9 Essential Tools Every Handyman Needs In Their Toolbox

Posted by The Kings of Steel | Blog | July 20, 2016
9 Essential Tools Every Handyman Needs in Their Toolbox

For people without an unlimited budget, it’s important to make a smart selection, and stock the right ones.

One thing to note before you start shopping, is be prepared to invest in high quality tools. There’s a vast range prices for just about every tool on the shelves, but cheap ones are prone to damage or breakage. Murphy’s Law very much applies here; the tools will break right when you really need them!

The best approach to building your toolbox is to take your time, and build it up slowly with proper craftsman tools. Start with the basics (which we’ve listed below), and build your way up from there as you find your need more tools for specific needs.

Claw hammer

The absolute staple of any tool box is the humble hammer. You won’t be getting too much done without one of these! There are a wide range of hammers available, but you should be looking to get one that is light enough to carry around, yet still heavy enough to drive in (or pull out) nails. The default for most people is the 16-ounce hammer. In order to ensure your hammer lasts for the long term, look to get one with a synthetic handle, rather than a wooden one – wooden hammers tend to degrade and break more quickly.

Power drill

Of all the power tools, the drill is probably the most used by most handymen. You should be looking for a couple of things when buying one of these – durability is of course the primary concern, but you also want a battery that charges quickly, and lasts a long time when in use.

Circular saw

If you’re going to be cutting wood frequently, then a circular saw is probably a wise investment. These tools are not for beginners, but if you’re looking to do more than basic home repair tasks, even an entry level circular saw should be able to cut you clean wood lines for your various construction projects.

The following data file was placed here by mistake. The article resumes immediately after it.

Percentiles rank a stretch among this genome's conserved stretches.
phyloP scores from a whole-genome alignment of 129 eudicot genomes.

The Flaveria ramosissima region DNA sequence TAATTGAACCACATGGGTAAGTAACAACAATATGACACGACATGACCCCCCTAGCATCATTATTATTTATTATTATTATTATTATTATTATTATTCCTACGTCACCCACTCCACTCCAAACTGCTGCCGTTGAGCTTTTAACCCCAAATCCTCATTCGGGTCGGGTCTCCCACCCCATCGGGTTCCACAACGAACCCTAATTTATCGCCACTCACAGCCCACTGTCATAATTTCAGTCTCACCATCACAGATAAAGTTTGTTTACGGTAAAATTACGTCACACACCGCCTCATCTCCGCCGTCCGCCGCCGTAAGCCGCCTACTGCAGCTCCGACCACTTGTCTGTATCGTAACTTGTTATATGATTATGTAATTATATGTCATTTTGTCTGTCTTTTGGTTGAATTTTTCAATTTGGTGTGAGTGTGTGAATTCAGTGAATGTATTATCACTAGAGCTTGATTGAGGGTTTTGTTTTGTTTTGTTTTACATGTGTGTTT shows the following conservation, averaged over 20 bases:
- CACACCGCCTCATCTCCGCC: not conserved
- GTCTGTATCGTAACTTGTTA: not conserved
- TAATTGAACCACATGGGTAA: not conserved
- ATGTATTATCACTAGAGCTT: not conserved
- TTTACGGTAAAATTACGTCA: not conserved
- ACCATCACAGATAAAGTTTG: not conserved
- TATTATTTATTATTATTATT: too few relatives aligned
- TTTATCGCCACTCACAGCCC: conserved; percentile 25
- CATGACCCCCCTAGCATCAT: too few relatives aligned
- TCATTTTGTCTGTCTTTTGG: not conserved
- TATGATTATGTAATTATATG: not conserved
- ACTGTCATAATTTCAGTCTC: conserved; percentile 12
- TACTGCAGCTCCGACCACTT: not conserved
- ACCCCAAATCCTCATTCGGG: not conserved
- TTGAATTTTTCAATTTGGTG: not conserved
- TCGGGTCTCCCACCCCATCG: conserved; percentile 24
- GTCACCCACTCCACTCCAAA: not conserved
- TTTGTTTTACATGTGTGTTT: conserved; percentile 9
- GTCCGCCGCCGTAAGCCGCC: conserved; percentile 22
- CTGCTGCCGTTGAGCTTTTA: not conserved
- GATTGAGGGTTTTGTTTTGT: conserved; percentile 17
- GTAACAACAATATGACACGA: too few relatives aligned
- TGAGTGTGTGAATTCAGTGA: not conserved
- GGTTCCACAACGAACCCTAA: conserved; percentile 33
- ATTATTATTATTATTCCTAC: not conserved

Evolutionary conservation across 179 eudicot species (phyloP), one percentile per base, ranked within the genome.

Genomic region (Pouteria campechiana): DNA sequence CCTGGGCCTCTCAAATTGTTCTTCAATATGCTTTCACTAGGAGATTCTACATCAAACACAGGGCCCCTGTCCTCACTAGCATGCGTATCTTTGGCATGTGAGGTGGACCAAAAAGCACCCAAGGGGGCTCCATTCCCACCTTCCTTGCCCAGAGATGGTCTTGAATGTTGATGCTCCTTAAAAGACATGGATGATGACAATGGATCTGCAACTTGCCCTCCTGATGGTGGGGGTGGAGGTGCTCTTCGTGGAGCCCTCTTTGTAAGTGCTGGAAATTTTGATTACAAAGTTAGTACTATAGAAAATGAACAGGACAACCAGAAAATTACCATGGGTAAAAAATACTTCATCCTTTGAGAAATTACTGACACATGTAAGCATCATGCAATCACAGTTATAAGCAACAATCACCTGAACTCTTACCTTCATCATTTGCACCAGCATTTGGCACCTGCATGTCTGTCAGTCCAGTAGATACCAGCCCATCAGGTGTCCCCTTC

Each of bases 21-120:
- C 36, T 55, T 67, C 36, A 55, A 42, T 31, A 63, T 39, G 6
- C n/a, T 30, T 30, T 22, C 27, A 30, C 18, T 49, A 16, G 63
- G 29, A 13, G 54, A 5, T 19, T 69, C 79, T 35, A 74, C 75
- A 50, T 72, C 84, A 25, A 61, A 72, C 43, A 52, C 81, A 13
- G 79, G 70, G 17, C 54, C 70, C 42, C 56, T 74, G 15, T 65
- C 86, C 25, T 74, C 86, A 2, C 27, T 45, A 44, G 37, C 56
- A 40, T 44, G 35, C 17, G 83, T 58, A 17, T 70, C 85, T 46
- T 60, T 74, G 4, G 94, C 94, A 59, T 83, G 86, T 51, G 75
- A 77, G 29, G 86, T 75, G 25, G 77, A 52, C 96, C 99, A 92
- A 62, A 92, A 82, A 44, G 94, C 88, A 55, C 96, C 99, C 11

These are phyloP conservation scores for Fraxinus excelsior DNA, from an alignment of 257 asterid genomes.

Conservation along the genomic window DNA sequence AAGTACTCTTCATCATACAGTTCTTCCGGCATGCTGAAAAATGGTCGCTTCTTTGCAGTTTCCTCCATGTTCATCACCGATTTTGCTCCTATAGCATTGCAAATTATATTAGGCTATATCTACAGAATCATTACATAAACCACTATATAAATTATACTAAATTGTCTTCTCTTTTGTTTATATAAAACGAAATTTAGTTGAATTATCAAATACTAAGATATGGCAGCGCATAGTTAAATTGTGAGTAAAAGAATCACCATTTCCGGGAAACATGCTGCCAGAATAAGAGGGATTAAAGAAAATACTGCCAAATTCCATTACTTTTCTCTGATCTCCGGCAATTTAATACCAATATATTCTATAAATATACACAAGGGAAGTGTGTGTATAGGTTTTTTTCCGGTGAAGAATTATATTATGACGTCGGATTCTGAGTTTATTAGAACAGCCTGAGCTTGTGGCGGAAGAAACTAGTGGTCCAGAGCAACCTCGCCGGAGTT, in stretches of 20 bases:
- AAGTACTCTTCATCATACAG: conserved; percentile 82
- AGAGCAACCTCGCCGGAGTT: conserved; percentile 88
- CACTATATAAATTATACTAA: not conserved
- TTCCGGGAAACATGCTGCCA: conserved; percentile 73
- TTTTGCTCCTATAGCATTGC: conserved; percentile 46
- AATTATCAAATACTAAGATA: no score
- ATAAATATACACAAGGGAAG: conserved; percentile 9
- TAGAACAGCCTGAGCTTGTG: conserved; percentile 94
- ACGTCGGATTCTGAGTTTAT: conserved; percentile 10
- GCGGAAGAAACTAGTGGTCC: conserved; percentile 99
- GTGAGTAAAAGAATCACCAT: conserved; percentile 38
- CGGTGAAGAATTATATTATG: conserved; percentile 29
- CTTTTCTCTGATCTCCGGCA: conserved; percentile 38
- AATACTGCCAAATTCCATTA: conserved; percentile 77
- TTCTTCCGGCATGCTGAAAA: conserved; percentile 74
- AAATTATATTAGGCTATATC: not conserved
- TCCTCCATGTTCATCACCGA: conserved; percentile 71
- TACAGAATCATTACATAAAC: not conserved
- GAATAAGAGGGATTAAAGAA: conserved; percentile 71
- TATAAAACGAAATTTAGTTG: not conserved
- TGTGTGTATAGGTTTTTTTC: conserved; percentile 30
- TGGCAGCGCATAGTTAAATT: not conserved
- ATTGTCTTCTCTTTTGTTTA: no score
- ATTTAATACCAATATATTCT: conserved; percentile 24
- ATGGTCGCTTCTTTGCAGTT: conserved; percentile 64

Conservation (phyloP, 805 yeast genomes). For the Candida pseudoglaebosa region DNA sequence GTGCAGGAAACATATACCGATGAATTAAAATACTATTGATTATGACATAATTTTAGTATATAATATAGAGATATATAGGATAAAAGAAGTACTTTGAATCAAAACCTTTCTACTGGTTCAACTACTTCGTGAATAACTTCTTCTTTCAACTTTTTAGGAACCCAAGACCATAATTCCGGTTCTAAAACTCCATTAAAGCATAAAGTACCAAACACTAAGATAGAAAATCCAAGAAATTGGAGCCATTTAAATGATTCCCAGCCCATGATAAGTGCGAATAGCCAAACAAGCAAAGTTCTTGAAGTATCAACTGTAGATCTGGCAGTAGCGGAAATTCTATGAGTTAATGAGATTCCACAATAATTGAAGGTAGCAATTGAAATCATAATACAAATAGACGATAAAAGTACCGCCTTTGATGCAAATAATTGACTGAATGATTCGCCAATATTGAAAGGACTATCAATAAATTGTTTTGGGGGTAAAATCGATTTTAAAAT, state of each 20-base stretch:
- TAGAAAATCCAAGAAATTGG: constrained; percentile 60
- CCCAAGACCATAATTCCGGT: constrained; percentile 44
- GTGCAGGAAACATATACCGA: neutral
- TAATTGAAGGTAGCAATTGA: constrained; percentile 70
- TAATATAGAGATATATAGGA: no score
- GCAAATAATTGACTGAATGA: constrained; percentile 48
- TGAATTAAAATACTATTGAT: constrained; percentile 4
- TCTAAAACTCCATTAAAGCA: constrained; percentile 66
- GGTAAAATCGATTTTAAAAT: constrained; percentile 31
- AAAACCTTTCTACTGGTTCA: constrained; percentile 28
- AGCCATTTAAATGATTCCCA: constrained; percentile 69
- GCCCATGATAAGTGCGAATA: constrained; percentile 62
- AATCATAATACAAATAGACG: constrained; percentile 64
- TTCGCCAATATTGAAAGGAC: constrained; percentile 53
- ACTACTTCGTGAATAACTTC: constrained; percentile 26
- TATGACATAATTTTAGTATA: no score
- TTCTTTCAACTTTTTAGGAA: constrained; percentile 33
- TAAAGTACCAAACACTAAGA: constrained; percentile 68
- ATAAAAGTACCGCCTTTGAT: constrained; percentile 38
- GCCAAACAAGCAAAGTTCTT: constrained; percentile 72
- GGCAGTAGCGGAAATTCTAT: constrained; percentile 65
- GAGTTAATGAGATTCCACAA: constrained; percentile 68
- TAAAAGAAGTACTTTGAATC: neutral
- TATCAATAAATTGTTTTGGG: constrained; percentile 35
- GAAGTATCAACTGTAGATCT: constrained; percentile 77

Allen keys

So many projects use require Allen keys - if you don’t have them, you’re not going to get a lot done! You’ll be using these for a wide range of uses, but most commonly screw heads, and they’re essential for being able to tighten those screws that are in awkward positions.


So many people make do with makeshift workbenches - but don’t do that! A workbench is in itself a specific tool that will make it much easier for you to work - and much safer, to boot. A good work bench is solid and can handle heavy things being placed on it, and it should also be very spacious to give you room for your tools, as well as whatever you’re working on.

Tape measure

It may sound like basic logic, but you would be surprised how many people forget about a tape measure (or accidently lose one), and then can’t measure out that cabinet they went and bought all the material for. A good tape measure is robust and retractable, and you should keep it with all your other tools – don’t leave it lying around! They’re really easy to lose.


A good pair of pliers are highly essential; in fact, really, your toolbox should include two different kinds. Needle nose pliers are small and good for fine work; electricians make good use of these to cut, bend, grip or strip wire. Vice grip pliers, are large pliers you can lock in place, meaning they can “hold” things that you’re working on while you use your two hands to do other things.


Good home handiwork requires as much precision as that done by the professionals, and a level is essential for ensuring you’ve got all your cuts and lines straight. There are phone apps that aim to replace the physical level, but nothing beats the real thing.

Utility knife

It can be tempting to ignore the utility knife when you’ve already got so many tools that can cut and scrape. But a utility knife is so incredibly useful for when working on fine details; once you’ve got one, you’ll soon find yourself relying on it all the time.

There are so many other tools that you can invest in when your expanding toolbox – screwdrivers, saws, wrenches, and so on. And you would make good use of them. However, when you’re just getting started, the above tools will be enough to get most basic projects done. Start with the basics, and then work your way up from there!